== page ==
• Greek Chorus: The two dishwashers with Downs syndrome.
  • Grim Reaper: A human-looking version of Death appears at the end.
  • The Grotesque: Little Brother
  • He Also Did: Von Trier is otherwise seldom this funny, at least intentionally.
  • Hellevator
  • Hey, It's That Guy!: Bergman regular Ernst-Hugo Järegård (Stig Helmer), Euro-arthouse fixture Udo Kier, and (if you grew up anywhere in the region) a whole lot of others.
    • Lars von Trier actively tried to recruit as many Danish actors as possible from Matador, probably the most popular Danish television series ever. This includes the actors playing Mrs. Drusse, Moesgaard, Rigmor, and a lot of the supporting cast.
  • Hollywood Satanism
  • I Cannot Self-Terminate: Little Brother.
  • Jerk Ass: Mogge was clearly very immature from the beginning, but he really starts to come out as this in the second series.
  • Large Ham: Stig Helmer lives this trope combined with Deadpan Snarker. Actor Ernst-Hugo Järegård was a well-regarded ham of Swedish theatre and television.
    • He's not the only ham on the menu: the Psycho Psychologist Ole is fond of hamming as well. Dr. Bondo's ham remarkably grows in size when he speaks to his students or colleagues.
  • Left Hanging: And HOW! Not only are four plotlines stopped on a massive Cliff Hanger, but thanks to the death of three vital actors it is highly unlikely that the series will ever get a proper ending.
  • Little Old Lady Investigates: It's really hard to fake your way get into the neurology ward, you know.
  • Long Lost Sibling: A few.
  • Love Martyr: Rigmor, most of the time.
  • Luke, I Am Your Father
  • Mad Scientist: Dr. Bondo. Check out his little speech to his pathology class about how the dead contribute to the community thanks to having overcome the fear of human contact so sadly prevalent among the living. (This is delivered while standing next to a corpse the students are about to examine ... followed by "Alright, let's get carving", as he reaches for the scalpel). That he's also a twisted version of The Spock does not help.
  • Maybe Magic, Maybe Mundane: The second season suggests that the first season's "ghost ambulances" were the result of an "ambulance speed record" game involving some of the orderlies and medical students.
  • My Beloved Smother: Mrs. Drusse. She still haven't forgiven her adult son, Bulder, for moving out. Even though it was about 30 years ago, and he moved back in with her after just two weeks on his own.
  • Near Death Clairvoyance
  • Near Death Experience
  • Never Mess with Granny: Also Mrs. Drusse. Not technically a granny, poor Bulder having been smothered too far to stand a chance at such things. He once tried to move out, you know. For about a day. Decades ago.
  • Nietzsche Wannabe: Krogshøj after his near-death experience.
  • Nightmare Sequence: Mogge Moesgaard during the sleeping experiments. Later subverted.
  • Ominous Latin Chanting: The intros have lots of it. Obscene Ominous Latin Chanting, if you listen closely. With a funky dance routine. Within the story, the death of the chaplain in the second series.
  • No Ending: After a massive cliffhanger, there will likely never be a third and final season.
    • The cliffhanger is so complex, it qualifies for an involuntary Gainax Ending.
  • Only a Flesh Wound
  • Only Sane Man: Dr. Helmer thinks he is this. Sometimes he may even have a point. Other times, not so much.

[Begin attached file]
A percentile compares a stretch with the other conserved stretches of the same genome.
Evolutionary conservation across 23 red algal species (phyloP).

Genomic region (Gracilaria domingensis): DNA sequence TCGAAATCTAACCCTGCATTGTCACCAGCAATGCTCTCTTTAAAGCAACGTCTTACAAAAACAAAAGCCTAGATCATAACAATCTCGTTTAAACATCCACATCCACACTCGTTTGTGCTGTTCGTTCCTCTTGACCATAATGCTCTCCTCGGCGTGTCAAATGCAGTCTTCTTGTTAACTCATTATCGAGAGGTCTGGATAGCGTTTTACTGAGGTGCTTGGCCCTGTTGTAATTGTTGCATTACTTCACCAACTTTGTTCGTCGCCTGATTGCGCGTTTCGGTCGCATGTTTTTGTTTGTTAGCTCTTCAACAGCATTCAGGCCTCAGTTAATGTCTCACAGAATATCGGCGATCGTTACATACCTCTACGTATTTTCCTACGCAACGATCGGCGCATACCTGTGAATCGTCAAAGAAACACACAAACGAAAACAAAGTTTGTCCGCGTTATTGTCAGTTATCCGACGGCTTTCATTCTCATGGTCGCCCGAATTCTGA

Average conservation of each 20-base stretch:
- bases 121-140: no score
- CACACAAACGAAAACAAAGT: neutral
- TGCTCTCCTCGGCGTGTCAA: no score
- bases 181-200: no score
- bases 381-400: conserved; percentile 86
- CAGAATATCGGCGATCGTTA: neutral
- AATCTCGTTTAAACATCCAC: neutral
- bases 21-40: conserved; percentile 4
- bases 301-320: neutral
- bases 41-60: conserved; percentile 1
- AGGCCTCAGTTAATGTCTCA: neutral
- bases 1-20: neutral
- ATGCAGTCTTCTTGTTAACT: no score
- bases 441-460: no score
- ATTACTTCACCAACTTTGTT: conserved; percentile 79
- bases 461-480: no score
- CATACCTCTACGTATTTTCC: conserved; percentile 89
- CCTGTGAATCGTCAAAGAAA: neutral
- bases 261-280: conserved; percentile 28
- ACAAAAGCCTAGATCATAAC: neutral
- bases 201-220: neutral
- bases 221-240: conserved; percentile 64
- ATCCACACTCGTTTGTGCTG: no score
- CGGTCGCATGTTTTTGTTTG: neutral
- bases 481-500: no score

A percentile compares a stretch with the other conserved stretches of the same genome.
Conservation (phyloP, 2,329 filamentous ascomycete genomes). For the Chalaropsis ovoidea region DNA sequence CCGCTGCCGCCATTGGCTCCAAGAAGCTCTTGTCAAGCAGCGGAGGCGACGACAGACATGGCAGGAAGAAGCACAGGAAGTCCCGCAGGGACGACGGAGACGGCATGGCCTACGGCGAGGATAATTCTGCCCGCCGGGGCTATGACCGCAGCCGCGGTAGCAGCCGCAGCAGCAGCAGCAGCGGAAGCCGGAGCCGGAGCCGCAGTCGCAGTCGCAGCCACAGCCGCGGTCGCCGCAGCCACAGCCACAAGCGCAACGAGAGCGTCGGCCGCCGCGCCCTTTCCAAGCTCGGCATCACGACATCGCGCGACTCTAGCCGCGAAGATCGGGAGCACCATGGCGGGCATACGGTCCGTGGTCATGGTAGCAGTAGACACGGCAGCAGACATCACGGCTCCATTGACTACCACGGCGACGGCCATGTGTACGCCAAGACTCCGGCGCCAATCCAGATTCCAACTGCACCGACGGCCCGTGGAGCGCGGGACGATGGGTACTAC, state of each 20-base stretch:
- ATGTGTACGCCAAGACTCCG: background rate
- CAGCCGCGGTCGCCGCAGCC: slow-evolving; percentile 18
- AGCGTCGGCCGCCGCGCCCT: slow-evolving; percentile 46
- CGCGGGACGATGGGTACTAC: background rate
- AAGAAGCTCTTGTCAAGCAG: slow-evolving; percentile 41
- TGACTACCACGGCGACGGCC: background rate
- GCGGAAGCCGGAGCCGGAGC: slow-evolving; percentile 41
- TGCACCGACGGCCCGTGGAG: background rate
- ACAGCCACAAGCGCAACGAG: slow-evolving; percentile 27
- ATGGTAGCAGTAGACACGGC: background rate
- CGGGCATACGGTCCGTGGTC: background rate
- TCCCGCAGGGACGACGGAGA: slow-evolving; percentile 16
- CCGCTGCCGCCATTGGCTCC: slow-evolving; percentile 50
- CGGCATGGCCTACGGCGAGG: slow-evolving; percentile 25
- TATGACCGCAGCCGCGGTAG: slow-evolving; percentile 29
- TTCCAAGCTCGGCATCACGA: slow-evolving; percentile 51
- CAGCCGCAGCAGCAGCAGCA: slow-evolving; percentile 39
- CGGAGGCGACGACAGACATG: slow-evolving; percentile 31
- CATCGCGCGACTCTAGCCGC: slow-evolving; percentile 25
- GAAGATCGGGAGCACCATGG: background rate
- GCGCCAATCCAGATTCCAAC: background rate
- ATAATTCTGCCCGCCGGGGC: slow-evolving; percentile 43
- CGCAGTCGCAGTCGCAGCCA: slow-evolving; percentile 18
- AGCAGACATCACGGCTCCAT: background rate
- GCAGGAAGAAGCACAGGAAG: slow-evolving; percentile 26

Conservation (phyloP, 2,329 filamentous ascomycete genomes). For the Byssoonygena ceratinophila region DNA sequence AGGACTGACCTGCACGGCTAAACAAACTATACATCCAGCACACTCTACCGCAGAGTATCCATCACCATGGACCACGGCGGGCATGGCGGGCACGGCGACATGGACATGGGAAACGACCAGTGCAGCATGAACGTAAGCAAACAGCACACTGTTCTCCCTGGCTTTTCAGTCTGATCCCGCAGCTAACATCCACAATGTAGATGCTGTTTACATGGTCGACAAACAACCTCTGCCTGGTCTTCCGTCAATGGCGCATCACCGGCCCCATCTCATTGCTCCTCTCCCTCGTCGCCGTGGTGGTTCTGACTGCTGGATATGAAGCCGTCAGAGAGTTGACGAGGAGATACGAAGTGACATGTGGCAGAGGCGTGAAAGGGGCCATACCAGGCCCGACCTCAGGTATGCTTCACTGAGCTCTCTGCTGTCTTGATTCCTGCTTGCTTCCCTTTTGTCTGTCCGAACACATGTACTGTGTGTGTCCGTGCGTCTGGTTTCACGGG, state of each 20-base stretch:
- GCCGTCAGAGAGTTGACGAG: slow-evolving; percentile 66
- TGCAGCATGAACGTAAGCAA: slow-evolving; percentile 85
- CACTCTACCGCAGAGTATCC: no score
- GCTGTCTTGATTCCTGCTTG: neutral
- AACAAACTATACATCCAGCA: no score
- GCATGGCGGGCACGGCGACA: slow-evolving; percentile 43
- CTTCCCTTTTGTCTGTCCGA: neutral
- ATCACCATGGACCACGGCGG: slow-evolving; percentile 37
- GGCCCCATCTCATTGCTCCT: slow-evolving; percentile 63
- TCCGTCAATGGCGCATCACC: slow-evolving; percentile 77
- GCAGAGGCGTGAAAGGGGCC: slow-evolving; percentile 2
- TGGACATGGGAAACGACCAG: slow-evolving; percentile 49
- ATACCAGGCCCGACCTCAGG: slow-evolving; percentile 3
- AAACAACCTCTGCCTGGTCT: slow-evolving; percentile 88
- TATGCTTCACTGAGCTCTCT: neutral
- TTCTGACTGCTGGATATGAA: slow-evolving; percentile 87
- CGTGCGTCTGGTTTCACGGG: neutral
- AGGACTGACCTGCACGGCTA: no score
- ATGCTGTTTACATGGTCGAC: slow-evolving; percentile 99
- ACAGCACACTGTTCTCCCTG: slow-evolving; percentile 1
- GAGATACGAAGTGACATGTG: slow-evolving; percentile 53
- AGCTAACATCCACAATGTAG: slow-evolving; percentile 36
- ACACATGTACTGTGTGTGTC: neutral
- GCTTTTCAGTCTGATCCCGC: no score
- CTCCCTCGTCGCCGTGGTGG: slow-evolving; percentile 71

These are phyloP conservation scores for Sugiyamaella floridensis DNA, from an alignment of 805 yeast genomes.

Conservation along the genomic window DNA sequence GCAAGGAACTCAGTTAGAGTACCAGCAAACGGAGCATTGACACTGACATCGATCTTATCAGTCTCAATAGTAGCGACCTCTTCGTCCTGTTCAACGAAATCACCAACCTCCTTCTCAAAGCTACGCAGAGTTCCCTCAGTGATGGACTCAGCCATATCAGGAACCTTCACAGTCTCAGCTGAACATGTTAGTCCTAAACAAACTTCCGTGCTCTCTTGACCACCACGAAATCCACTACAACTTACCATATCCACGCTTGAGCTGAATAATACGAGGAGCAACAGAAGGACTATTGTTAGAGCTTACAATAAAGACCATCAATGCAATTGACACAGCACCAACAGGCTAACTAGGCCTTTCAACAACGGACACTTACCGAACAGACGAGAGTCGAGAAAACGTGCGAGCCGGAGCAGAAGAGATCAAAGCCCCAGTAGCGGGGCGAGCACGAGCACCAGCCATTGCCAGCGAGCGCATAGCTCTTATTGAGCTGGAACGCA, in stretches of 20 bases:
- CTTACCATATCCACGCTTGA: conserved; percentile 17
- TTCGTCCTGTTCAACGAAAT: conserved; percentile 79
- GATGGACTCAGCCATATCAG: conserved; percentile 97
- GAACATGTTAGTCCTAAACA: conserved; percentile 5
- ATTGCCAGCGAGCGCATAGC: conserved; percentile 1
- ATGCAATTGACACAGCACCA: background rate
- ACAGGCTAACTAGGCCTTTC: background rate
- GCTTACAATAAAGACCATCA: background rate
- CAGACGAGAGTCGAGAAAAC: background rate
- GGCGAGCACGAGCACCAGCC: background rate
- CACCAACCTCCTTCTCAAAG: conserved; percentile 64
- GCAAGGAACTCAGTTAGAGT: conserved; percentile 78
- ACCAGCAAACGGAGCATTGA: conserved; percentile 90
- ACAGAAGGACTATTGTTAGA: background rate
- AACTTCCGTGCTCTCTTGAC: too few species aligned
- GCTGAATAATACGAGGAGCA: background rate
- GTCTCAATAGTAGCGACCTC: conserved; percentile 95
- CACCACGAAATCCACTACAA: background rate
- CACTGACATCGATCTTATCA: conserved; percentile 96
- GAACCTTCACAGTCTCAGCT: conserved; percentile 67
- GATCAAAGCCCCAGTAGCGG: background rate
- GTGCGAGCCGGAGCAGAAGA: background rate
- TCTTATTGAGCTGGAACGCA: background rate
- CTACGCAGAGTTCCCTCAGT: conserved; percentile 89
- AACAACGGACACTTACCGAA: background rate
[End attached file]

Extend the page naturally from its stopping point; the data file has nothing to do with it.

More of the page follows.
• Opening Narration
  • Oracular Head
  • Orderlies Are Creeps: Averted, as Bulder and Hansen are very nice.
  • Poisoned Chalice Switcheroo: Partly subverted.
  • Posthumous Character: Aage Krüger. Many people wish.
  • Psycho Psychologist: Ole
  • Reckless Gun Usage: Rigmor
  • Red Eyes, Take Warning: Bongo, in the Cliff Hanger of series 1 ep 2.
  • Red Right Hand: Krüger painfully grows horns when Mrs. Drusse identifies him as a demon.
  • Redubbing: The abovementioned Greek Chorus actors were overdubbed by others, presumably because their Downs syndrome prevented them from delivering their lines satisfactorily.
    • Udo Kier was also redubbed. He just delivered his lines in phonetical Danish and was dubbed over afterwards. This was done for both of his roles, but they did have different dubbers for both.
  • Refuge in Audacity: When Helmer is caught pretty much red-handed trying to alter the medical records:
    "You may be wondering what I'm doing here. And do you know, I don't know either? I can't explain at all!"
    • Or when he pours everyone coffee while trying to poison Krogshøj and loses track of the fatal cup, and Helmer angrily snatches the coffee away from everyone on the pretext that they are being ungrateful by not drinking it. Even though they were just about to.
  • Serious Business: The bizarre rituals of the series' Brotherhood of Funny Hats.
    • Also the counseling techniques of Psychotherapist Ole.
  • Shout-Out:
    • The spiritist Mrs. Drusse is a character from Danish author Hans Scherfig's (The Stolen Spring) novels.
    • The name Stig Helmer is the name of the meek protagonist of a Swedish comedy franchise.
    • The repeated motif of a concrete wall, which is breached by water, as an image of the spirits breaking into the world of mortals, was also used in Lucio Fulchi's classic surreal horror movie The Beyond (1981).
  • Skyward Scream: DANSKJÄVLAR!!! (DANISH F*CKERS)
  • The Social Darwinist: Krogshøj after his near-death.
  • Surreal Horror: So much of it. Do we even have to mention what Dr. Petersen gives birth to?
  • Understatement: "He's been different ever since he came back from the morgue".
  • Take-That Kiss: Krogshøj plants one on Helmer. In front of the entire morning staff meeting.
  • Title Drop: In the Opening Monologue. Look at the quote at the top of the page.
  • World Gone Mad: The whole hospital, pretty much from the get go.


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alternative title(s): Riget